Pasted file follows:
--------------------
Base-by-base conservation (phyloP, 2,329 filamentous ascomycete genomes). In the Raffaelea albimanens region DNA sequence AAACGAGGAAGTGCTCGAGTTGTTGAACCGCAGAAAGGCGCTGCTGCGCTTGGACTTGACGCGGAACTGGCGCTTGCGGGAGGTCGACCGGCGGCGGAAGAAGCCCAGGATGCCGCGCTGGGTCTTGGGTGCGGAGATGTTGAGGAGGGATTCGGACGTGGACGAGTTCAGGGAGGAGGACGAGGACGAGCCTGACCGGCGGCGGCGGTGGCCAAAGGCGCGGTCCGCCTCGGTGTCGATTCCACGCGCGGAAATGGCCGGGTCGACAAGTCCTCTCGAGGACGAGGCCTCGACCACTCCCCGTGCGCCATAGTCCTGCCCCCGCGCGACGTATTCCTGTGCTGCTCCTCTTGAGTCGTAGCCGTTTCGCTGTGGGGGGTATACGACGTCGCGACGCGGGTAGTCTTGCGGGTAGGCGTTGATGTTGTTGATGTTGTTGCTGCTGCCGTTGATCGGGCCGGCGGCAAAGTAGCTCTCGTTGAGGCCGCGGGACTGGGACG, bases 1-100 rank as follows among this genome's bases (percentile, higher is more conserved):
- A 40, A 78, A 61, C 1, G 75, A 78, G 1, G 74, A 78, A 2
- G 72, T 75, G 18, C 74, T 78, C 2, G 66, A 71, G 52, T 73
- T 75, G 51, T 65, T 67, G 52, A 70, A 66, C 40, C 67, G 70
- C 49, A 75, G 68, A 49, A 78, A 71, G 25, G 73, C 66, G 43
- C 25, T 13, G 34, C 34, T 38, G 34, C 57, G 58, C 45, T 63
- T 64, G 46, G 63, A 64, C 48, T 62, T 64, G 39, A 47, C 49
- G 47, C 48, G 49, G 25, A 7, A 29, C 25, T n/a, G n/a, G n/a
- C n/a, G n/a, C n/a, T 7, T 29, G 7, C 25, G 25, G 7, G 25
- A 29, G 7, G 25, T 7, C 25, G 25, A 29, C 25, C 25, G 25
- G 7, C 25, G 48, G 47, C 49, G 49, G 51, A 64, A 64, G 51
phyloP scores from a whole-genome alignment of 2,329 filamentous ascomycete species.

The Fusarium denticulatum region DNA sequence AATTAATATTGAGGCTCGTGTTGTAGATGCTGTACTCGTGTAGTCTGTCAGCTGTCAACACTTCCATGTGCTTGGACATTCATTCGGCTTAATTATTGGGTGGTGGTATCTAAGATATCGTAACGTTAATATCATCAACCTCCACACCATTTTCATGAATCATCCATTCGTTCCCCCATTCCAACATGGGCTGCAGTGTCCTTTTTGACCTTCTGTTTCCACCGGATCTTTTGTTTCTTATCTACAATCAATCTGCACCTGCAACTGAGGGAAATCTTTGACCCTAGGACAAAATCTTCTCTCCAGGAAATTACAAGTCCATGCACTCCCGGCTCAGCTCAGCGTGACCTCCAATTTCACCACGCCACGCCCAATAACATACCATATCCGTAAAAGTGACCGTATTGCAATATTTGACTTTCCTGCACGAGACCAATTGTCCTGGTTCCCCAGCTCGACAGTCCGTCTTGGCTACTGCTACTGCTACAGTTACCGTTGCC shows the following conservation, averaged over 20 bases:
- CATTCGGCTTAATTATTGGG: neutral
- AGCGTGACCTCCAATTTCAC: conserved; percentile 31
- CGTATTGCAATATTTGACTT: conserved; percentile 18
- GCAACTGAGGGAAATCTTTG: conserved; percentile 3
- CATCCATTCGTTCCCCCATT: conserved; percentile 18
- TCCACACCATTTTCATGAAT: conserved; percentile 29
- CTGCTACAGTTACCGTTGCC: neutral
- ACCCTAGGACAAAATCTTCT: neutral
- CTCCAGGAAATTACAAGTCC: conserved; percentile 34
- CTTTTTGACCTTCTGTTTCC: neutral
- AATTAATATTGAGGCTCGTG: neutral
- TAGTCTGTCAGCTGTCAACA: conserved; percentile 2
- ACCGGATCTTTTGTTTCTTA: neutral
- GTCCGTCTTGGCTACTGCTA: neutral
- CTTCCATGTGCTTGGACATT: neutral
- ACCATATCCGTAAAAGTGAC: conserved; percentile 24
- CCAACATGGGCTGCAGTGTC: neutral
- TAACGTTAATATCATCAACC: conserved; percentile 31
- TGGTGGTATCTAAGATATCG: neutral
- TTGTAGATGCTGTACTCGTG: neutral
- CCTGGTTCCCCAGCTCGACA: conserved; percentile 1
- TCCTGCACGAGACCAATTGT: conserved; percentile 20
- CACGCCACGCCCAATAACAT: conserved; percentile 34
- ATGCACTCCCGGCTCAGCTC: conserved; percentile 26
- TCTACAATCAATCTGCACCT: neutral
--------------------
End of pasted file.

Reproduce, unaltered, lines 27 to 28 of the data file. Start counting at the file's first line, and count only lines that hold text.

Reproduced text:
- GTCCGTCTTGGCTACTGCTA: neutral
- CTTCCATGTGCTTGGACATT: neutral